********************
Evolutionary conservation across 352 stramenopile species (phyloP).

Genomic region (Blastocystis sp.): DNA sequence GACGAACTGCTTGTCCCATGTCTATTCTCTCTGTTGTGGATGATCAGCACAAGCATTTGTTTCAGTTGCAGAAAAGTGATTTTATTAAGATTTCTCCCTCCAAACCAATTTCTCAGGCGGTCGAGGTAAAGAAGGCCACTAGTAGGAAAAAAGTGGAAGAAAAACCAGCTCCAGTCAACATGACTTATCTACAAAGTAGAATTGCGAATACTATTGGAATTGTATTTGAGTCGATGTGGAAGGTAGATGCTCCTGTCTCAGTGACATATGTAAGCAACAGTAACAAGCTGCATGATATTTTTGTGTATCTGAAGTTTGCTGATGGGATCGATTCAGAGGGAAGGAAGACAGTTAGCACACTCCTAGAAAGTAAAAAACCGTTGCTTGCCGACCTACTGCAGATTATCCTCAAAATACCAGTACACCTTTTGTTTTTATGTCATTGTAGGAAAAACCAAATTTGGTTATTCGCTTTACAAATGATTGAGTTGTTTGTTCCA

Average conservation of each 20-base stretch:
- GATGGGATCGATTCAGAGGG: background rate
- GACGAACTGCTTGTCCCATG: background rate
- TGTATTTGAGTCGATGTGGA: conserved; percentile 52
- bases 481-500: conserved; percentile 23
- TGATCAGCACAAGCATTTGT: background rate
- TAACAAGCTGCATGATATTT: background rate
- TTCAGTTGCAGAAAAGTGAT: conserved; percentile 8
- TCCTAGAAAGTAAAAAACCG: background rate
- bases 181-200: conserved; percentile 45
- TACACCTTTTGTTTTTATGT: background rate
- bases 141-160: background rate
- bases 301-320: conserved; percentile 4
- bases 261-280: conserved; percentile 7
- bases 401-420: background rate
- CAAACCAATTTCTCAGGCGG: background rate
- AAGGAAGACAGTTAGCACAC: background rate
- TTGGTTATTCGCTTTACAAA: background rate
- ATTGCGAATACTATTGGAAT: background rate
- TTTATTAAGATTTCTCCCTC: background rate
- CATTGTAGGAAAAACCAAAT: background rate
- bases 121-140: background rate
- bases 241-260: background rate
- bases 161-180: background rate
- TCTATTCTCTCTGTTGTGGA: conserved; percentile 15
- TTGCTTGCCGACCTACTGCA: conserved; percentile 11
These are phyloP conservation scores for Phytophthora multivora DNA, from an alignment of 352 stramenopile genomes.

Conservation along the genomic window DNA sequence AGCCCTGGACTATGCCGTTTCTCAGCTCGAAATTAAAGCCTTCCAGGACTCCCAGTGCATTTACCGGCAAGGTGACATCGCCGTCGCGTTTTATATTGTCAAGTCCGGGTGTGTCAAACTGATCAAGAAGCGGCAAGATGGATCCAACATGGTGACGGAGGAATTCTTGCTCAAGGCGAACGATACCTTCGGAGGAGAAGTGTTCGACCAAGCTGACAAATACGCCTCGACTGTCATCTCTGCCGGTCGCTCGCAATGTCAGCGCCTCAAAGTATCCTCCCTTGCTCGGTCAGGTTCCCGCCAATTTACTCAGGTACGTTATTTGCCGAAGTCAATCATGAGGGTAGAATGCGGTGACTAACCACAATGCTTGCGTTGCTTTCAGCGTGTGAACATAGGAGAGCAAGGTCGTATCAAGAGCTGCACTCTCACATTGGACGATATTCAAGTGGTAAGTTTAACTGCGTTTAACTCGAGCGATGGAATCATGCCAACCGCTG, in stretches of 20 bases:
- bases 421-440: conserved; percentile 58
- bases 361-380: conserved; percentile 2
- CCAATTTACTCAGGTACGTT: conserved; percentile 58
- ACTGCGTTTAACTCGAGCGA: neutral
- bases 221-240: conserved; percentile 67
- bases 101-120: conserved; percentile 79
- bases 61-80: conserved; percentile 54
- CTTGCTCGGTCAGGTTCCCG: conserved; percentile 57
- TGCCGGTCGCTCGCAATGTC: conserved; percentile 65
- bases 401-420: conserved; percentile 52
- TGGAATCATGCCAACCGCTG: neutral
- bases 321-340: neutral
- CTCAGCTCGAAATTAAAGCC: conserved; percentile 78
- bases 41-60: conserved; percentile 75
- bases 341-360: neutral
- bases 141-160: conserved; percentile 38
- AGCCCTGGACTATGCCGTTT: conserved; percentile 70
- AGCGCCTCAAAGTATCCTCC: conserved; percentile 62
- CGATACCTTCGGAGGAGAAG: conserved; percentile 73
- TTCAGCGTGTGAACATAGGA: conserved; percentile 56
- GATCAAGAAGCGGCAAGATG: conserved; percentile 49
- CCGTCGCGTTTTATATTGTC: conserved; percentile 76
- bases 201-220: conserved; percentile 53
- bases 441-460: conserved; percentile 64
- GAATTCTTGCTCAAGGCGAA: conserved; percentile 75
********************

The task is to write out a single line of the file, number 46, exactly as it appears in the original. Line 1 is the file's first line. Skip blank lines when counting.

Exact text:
- bases 141-160: conserved; percentile 38